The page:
ADNOC seeks Chinese alliances to triple petrochemicals production by 2025
The meetings focused on expanding and deepening investment and partnership opportunities across ADNOC’s integrated upstream and downstream value chain, during a visit to Beijing.
Dr Sultan Ahmed Al Jaber, UAE minister of state and ADNOC Group CEO, held a series of meetings with Chinese oil, gas, refining and petrochemical industry leaders.
The meetings focused on expanding and deepening investment and partnership opportunities across ADNOC’s integrated upstream and downstream value chain, during a visit to Beijing. Dr Al Jaber was in the Chinese capital as part of the effort to expand and deepen business and economic relations with one of the UAE’s largest trading partners.
Dr Al Jaber said: “Energy cooperation is an important aspect of the UAE’s relations with China, which is the number one oil importer globally and a major growth market for ADNOC’s crude, refined products and petrochemicals. We are keen to expand and deepen that relationship and believe there are mutually beneficial partnership and co-investment opportunities across our upstream and downstream value chains. ADNOC is also ready to work with its existing and potential new partners to meet the growing demand for energy and petrochemical products in China.”
During the visit, Dr Al Jaber met with senior executives from the Wanhua Chemical Group, one of the world’s largest producers of methylene diphenyl diisocyanate (MDI), which is used in the production of rigid polyurethane; China National Petroleum Company (CNPC), a major state-owned Chinese oil and gas corporation and one of the largest integrated energy groups in the world; and the China National Offshore Oil Corporation (CNOOC), China's largest producer of offshore crude oil and natural gas.
Dr Al Jaber also met with representatives from the China Development Bank and the vice chairman of National Development and Reform Commission (NDRC).
At the meetings, Dr Al Jaber discussed ADNOC’s plans to develop new upstream oil and gas resources and to expand ADNOC’s downstream operations, which will see production of petrochemicals triple to 14.4 million tonnes per annum (mtpa) by 2025.
As announced earlier this year during ADNOC’s Downstream Investment Forum, the company is making significant investments in new downstream projects, both domestically and internationally, to grow its refining capability and expand its petrochemical production three-fold to 14.4mpta by 2025.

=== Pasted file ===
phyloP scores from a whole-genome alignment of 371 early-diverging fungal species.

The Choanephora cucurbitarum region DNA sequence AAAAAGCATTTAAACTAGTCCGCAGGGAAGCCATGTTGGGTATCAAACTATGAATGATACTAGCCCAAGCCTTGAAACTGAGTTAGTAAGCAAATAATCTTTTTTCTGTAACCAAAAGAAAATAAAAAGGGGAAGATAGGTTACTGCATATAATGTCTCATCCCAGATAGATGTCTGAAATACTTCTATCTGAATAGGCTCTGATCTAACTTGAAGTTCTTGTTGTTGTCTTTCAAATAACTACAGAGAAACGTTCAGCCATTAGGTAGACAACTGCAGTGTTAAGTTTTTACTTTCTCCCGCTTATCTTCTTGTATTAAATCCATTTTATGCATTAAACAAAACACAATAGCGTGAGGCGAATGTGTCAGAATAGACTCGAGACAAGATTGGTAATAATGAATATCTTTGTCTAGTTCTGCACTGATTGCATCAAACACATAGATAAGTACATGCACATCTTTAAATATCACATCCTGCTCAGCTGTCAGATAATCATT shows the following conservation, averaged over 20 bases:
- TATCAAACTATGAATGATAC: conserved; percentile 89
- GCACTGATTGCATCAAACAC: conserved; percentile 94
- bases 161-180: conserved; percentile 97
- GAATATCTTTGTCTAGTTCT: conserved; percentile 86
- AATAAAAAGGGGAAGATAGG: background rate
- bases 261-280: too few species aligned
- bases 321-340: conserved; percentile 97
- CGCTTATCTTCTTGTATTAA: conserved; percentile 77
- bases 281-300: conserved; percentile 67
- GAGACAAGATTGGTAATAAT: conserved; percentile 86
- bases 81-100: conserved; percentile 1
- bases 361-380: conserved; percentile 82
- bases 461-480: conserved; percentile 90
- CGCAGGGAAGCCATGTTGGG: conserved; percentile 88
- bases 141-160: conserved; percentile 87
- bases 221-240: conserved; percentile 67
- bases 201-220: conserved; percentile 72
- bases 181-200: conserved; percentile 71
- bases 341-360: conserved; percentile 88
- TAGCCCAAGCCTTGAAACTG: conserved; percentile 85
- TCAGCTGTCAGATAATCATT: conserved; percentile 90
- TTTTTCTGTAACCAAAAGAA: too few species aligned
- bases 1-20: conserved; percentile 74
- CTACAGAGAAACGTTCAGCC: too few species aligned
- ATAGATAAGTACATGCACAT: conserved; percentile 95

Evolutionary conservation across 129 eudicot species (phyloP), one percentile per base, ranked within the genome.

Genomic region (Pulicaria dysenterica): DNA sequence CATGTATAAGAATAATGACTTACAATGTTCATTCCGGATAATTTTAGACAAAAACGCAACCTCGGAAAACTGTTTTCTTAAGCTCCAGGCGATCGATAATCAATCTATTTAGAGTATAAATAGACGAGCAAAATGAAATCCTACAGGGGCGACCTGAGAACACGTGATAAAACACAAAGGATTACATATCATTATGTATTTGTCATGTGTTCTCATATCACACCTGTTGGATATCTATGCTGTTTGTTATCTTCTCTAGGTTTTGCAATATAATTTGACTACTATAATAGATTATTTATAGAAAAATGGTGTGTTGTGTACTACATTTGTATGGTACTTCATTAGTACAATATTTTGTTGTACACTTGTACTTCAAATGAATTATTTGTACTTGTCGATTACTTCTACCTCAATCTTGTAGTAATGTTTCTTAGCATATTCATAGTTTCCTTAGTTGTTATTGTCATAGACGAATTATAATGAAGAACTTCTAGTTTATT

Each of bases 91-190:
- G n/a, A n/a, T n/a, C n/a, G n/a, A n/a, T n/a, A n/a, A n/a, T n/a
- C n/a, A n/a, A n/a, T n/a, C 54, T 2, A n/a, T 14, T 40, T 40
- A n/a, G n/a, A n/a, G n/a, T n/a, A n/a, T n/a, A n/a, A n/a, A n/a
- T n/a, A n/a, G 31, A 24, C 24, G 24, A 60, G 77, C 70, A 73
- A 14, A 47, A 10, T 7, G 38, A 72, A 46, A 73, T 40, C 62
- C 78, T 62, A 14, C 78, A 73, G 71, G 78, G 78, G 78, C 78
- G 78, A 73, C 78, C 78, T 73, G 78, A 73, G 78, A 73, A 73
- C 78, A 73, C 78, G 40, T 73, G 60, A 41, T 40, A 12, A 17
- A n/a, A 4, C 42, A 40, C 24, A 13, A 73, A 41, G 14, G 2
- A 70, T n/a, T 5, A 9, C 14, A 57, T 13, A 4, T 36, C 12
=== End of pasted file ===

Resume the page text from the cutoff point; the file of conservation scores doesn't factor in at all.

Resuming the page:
Planned projects include a world-scale, mixed liquid feedstock naphtha cracker, as well as investments in new refinery capacity. As a result of the planned expansions in its downstream business, ADNOC will create one of the world’s largest integrated refining and petrochemical complexes at Ruwais, located in Abu Dhabi’s Al Dhafra region.
Dr Al Jaber added, “We are keen to partner with value-add strategic partners who can contribute technology, know-how and market access. We believe there is enormous potential to expand our relationship with Chinese companies, especially in the downstream, as we continue our transformation journey, grow our portfolio of products and maximise value.”
The agenda also touched on ADNOC’s new licensing strategy announced earlier this year, which will see six offshore and onshore exploration, development and production blocks made available for competitive bidding.
“The release of the six blocks for competitive bidding represents a rare and exciting opportunity to invest in the UAE’s stable and secure exploration and production sector, as we accelerate delivery of a more profitable upstream business and generate strong returns for the UAE.”
“At the same time, the expansion of our downstream portfolio will allow partners who contribute finance, give access to technology and knowledge and facilitate market access, to invest and benefit, with us, from the growing demand for petrochemicals, particularly in Asia,” Dr Al Jaber said.
Over the past 14 years, the UAE and China have established a number of partnerships in the UAE’s energy sector, starting in 2014, when ADNOC and CNPC established the Al Yasat joint venture. More recently, in February 2017, CNPC and China CEFC Energy were awarded minority stakes in the UAE's onshore oil reserves; and in March of this year, CNPC, through its majority-owned listed subsidiary PetroChina, was granted a 10% interest in each of the Umm Shaif and Nasr and Lower Zakum offshore concession areas.
Meanwhile, ADNOC remains focused on market expansion in China and Asia, where demand for petrochemicals and plastics, including light-weight automotive components, essential utility piping and cable insulation, is forecast to double by 2040. China is the largest export customer in Asia for Borouge, a petrochemicals joint venture between ADNOC and Borealis, accounting for 1.2mtpa of polyolefins, equal to one third of its sales worldwide.